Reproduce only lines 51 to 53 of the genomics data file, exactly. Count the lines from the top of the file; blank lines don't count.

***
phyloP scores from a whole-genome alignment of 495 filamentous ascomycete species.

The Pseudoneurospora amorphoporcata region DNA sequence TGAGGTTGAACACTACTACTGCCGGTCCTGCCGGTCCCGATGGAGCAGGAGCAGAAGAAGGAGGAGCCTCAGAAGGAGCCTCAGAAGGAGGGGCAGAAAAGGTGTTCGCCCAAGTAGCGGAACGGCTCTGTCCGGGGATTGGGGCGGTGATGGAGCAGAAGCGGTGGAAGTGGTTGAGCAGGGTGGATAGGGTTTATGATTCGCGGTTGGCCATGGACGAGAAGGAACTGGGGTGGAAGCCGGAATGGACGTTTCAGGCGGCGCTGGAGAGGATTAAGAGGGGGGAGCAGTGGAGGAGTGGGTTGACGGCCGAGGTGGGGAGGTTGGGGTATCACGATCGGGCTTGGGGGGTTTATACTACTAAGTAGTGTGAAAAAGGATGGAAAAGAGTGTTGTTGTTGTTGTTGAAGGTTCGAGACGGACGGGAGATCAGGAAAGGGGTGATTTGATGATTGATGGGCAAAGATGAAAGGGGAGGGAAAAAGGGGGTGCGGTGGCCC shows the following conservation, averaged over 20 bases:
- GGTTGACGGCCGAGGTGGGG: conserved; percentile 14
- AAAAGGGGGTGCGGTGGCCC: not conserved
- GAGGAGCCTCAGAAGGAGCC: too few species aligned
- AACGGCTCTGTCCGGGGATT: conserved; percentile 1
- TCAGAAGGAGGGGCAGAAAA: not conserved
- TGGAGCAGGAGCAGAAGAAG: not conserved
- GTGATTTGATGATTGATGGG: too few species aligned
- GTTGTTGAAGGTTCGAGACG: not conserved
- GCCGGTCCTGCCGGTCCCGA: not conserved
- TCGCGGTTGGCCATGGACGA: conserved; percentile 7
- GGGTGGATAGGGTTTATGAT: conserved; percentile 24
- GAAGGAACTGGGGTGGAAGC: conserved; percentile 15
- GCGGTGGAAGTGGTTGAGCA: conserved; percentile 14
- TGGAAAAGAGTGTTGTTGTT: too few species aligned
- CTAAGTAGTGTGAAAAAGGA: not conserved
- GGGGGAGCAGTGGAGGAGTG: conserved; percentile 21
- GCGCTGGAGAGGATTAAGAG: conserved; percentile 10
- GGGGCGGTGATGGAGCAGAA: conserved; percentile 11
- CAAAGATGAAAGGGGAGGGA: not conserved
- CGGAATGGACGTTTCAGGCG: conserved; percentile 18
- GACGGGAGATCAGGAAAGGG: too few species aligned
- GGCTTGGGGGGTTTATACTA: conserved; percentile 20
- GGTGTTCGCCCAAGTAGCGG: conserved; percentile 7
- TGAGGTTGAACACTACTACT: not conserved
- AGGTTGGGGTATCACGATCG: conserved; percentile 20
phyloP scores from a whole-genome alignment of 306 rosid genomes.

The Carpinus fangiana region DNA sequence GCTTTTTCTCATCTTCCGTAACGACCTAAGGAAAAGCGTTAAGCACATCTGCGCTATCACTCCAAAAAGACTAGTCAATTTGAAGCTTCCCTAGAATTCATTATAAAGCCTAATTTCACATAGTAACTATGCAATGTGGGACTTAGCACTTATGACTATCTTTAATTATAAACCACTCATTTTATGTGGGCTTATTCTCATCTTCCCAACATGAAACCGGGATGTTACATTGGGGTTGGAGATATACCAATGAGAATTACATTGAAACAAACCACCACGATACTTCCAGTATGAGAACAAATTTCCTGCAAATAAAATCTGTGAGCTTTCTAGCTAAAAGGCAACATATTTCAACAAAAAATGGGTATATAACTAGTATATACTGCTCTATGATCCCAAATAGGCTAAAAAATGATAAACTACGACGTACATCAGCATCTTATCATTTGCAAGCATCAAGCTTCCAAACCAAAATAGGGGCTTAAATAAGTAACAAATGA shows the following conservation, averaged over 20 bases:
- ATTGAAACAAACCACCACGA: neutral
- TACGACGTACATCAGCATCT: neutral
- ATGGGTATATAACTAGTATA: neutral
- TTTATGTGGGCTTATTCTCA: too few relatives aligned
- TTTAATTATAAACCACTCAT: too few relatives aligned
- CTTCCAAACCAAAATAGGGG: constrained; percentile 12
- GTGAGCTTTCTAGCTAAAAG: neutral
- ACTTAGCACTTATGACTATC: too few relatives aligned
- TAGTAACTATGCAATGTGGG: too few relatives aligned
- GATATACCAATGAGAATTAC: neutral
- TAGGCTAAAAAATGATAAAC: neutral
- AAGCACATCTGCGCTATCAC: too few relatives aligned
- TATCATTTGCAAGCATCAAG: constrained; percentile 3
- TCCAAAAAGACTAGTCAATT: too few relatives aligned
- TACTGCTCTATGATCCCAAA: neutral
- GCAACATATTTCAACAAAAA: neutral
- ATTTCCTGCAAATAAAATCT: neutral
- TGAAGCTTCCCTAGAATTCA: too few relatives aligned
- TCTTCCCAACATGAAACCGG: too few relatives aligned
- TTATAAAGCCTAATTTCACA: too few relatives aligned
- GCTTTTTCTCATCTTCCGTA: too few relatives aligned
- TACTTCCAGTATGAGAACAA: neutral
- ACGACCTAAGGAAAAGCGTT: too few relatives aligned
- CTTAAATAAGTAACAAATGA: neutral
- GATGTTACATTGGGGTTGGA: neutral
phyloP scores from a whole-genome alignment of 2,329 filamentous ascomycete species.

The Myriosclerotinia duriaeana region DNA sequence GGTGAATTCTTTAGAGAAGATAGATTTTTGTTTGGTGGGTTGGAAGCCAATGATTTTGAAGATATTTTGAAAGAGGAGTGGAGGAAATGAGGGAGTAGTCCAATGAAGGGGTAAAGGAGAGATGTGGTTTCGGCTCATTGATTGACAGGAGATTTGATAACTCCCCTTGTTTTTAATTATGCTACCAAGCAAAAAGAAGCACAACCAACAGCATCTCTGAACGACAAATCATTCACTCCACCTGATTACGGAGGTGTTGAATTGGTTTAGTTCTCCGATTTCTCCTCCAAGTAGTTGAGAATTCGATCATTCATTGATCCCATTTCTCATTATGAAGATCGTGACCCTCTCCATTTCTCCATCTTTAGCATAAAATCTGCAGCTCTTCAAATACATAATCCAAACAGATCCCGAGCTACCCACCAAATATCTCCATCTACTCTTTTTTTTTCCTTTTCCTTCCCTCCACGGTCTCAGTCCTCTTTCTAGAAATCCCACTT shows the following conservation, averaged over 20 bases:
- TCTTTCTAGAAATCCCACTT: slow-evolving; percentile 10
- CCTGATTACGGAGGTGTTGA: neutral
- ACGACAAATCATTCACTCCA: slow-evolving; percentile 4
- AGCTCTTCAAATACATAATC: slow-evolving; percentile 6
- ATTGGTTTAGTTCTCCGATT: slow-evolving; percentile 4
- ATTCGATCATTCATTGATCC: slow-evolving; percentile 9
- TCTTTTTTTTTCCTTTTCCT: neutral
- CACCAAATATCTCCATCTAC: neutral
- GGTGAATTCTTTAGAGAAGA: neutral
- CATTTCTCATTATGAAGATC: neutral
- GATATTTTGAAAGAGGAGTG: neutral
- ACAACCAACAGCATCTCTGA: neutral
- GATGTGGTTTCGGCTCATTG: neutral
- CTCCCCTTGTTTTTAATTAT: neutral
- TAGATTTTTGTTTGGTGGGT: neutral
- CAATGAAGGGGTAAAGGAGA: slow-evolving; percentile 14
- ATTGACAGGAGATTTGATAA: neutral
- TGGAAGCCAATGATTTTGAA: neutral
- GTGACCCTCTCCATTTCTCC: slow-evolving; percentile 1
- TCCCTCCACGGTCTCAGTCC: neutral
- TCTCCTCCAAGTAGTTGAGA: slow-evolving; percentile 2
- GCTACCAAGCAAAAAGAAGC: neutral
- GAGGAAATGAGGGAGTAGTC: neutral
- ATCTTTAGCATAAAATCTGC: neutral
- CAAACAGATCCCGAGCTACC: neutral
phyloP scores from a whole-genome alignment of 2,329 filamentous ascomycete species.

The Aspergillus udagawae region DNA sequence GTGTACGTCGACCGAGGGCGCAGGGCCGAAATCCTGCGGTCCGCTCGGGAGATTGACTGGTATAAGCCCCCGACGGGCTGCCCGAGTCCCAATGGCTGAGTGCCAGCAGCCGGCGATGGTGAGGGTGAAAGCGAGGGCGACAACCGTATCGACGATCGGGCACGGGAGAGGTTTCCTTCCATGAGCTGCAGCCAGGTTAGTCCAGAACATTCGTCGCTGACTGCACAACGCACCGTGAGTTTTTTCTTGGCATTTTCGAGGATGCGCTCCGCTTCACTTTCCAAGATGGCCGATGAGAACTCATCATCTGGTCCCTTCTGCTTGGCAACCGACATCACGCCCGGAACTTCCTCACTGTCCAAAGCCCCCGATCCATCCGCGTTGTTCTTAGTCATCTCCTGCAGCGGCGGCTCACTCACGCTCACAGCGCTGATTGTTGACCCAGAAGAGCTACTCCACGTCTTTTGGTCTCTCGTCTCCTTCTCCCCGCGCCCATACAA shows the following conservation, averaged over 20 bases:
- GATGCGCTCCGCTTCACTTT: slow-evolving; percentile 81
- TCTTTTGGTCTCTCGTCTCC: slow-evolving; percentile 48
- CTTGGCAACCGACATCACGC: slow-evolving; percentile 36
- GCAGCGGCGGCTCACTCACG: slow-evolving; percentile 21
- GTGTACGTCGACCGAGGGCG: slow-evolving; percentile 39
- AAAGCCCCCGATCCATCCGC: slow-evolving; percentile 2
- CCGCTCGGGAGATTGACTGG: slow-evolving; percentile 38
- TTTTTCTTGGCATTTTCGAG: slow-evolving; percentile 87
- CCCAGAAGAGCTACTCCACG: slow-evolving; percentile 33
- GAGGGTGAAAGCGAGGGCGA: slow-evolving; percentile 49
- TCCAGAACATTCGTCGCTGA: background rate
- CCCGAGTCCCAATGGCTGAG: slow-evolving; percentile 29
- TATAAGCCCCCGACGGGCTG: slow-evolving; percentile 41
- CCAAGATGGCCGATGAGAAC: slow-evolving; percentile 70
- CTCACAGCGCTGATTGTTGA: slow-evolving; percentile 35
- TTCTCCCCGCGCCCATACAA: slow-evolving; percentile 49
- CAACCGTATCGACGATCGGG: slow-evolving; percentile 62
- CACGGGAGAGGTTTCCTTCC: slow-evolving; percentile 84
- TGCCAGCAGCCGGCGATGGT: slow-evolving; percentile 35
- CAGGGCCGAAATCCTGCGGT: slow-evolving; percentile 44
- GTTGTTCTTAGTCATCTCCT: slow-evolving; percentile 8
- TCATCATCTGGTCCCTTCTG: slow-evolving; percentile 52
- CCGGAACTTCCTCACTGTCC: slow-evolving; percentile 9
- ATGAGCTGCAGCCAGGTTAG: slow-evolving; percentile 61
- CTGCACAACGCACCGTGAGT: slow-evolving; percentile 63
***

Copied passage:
- TACTTCCAGTATGAGAACAA: neutral
- ACGACCTAAGGAAAAGCGTT: too few relatives aligned
- CTTAAATAAGTAACAAATGA: neutral